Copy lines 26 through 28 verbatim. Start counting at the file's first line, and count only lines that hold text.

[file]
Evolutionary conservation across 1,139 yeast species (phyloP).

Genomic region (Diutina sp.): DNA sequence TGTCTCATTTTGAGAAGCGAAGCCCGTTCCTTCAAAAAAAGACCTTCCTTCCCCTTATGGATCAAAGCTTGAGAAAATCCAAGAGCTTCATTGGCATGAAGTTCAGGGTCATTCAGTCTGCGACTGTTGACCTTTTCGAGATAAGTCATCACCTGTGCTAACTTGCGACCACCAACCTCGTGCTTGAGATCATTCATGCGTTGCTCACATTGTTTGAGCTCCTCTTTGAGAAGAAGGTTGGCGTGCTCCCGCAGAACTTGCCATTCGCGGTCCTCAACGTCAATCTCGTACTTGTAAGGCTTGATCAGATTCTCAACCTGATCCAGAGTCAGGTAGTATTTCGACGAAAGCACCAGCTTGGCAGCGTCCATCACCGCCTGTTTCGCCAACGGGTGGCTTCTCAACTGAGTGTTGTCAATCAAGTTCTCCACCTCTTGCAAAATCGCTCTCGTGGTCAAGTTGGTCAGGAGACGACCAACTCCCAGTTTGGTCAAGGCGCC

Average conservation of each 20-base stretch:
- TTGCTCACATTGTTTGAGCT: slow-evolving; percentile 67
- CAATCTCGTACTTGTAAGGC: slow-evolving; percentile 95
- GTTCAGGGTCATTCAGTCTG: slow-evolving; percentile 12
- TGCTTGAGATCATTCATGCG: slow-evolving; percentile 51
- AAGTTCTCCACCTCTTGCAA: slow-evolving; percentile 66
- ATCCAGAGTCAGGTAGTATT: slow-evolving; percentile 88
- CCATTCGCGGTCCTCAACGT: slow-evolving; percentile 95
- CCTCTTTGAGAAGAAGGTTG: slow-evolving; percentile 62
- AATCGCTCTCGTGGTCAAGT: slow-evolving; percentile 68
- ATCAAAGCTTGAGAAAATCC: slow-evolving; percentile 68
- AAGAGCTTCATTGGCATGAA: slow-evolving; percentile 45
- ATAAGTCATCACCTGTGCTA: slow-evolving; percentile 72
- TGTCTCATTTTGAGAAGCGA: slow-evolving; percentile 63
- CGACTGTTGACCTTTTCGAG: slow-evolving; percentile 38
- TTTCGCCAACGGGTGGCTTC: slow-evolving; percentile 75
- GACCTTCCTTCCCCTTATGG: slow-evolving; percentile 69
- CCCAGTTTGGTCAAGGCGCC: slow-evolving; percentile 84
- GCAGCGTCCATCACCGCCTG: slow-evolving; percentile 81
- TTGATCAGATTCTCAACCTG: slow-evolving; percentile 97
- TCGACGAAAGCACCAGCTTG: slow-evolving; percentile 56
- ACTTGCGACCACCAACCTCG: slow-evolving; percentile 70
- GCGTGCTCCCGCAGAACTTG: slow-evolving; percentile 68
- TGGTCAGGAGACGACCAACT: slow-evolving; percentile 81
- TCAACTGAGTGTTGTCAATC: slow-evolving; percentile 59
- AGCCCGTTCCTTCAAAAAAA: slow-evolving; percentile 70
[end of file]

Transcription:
- TGGTCAGGAGACGACCAACT: slow-evolving; percentile 81
- TCAACTGAGTGTTGTCAATC: slow-evolving; percentile 59
- AGCCCGTTCCTTCAAAAAAA: slow-evolving; percentile 70